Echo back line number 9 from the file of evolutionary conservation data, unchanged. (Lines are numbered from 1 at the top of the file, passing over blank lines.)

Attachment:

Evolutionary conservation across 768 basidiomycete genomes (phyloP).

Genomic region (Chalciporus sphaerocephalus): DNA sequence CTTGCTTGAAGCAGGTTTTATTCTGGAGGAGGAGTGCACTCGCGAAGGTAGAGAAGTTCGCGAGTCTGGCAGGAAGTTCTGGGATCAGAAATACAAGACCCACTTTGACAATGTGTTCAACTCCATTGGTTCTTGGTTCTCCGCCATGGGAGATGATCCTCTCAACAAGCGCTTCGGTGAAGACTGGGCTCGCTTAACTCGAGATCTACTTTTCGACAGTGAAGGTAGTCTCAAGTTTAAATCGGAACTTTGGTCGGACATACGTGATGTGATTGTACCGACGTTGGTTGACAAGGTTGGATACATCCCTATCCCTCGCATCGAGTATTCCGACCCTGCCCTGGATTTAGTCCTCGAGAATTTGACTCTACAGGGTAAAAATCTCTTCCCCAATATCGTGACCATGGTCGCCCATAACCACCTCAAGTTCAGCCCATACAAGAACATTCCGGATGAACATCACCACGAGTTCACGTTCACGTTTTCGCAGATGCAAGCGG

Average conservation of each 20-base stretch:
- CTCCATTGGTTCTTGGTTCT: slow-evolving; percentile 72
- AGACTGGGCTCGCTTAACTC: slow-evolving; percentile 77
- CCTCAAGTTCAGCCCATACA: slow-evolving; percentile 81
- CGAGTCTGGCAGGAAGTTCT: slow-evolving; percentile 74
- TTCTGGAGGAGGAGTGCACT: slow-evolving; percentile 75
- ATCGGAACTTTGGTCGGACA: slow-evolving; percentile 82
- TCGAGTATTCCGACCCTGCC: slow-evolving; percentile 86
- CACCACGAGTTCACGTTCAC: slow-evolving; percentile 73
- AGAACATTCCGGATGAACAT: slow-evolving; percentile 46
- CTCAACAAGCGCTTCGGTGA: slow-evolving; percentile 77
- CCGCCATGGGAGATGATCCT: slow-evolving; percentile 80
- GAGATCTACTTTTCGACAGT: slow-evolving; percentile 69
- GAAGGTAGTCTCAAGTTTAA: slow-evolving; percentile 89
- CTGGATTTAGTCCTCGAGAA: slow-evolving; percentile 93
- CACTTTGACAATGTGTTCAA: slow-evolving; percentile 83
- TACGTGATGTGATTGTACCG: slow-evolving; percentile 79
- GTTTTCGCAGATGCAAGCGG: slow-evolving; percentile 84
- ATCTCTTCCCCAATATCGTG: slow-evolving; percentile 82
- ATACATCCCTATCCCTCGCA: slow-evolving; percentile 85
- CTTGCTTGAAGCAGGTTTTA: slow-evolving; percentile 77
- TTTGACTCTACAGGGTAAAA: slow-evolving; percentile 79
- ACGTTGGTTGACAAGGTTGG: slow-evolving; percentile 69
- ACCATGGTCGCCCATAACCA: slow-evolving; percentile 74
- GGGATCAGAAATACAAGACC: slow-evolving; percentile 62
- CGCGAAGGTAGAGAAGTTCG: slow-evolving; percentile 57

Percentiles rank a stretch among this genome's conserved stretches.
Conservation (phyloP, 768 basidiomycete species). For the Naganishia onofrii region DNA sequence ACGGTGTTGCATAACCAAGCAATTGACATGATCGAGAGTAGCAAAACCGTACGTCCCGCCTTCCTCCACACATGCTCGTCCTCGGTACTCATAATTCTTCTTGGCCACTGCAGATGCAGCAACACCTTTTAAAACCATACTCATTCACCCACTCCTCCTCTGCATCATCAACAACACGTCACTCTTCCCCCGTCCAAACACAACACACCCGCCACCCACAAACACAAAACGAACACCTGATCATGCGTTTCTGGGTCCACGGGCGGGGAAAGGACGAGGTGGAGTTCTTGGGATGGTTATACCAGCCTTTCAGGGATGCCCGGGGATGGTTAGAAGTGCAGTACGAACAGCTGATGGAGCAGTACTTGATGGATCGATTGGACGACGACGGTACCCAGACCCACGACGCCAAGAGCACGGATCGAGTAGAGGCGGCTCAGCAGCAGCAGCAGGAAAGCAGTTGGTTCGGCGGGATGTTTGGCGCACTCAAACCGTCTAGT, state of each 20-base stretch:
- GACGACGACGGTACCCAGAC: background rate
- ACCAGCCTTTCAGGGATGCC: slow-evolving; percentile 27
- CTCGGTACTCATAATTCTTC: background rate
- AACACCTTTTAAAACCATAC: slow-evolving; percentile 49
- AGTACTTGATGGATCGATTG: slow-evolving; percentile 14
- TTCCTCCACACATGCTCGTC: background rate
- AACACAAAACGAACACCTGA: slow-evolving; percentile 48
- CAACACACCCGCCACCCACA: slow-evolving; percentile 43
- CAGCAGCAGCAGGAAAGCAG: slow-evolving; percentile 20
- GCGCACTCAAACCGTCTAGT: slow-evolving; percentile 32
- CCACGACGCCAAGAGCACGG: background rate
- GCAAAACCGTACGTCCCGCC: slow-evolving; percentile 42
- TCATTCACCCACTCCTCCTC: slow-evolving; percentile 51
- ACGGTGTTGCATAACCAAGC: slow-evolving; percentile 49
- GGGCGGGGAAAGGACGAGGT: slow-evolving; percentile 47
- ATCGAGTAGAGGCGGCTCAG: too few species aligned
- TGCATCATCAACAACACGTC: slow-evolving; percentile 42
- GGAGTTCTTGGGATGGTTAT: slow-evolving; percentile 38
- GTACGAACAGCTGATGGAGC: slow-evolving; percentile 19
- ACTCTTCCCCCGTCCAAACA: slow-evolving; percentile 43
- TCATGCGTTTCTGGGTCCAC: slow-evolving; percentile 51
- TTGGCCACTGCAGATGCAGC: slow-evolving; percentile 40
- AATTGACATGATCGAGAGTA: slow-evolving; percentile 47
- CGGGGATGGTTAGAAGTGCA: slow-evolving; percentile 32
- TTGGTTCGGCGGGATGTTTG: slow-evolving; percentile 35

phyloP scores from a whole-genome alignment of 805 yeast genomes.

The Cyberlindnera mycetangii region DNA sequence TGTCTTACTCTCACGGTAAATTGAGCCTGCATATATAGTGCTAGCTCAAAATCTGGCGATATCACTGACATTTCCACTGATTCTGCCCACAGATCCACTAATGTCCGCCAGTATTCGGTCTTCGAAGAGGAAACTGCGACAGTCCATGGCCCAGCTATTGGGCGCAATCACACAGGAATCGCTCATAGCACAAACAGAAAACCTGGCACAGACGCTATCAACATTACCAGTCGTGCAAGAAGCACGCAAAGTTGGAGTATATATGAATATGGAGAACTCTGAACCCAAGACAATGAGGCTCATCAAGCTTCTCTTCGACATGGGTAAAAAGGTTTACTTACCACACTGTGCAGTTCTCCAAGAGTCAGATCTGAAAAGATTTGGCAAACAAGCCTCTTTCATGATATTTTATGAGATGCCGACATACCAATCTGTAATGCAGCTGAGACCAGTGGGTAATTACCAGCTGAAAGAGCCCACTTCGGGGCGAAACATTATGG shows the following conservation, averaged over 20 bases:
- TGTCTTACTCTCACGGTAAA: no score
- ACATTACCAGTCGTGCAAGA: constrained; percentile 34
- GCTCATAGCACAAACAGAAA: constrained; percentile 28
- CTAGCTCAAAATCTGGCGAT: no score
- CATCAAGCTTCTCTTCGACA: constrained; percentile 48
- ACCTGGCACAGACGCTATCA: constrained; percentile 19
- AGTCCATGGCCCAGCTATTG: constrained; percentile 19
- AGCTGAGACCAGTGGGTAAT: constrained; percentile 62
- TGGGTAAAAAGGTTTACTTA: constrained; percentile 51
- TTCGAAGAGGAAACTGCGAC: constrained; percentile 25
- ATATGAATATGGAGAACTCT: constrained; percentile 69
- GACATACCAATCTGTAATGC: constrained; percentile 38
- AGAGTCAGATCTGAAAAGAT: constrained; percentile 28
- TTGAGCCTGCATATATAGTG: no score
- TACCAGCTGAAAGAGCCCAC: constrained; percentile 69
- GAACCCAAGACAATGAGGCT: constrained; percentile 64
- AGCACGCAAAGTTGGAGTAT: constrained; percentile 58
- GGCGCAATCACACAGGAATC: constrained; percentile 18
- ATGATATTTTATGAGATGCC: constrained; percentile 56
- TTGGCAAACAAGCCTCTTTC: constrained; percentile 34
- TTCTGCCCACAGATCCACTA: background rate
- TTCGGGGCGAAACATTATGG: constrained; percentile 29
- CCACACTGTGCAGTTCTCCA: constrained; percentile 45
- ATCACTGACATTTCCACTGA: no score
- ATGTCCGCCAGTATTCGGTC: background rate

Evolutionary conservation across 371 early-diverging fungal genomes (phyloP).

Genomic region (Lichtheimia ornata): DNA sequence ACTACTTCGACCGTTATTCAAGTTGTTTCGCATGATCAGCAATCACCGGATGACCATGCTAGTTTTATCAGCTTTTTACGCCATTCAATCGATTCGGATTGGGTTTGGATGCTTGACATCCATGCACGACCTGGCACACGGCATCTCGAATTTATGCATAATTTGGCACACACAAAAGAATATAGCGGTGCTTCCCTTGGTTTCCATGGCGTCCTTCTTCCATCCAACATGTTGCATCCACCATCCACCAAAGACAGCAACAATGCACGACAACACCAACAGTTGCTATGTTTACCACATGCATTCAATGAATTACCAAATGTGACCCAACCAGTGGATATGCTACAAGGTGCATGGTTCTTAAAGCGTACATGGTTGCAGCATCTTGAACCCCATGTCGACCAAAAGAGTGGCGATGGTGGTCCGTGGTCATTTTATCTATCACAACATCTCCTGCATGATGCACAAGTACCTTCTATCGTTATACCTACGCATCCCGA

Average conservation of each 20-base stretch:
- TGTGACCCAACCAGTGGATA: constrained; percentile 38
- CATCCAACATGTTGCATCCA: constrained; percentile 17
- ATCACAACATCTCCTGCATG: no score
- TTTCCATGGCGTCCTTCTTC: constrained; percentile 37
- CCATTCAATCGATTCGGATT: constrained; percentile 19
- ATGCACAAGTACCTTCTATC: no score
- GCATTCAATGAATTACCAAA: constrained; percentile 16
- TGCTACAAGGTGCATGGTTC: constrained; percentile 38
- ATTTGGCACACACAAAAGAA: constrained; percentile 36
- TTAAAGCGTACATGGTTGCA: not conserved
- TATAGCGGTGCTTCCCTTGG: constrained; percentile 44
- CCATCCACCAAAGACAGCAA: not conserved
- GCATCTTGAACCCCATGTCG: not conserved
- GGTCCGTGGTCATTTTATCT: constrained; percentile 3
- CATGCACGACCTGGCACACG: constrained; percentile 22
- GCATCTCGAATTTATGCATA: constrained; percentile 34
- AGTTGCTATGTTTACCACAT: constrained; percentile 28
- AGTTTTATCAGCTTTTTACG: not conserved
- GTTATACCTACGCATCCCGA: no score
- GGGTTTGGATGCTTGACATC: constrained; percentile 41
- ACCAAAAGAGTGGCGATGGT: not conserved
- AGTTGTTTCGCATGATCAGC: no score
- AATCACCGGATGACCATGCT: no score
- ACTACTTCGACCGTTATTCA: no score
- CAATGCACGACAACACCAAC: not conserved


- ATCGGAACTTTGGTCGGACA: slow-evolving; percentile 82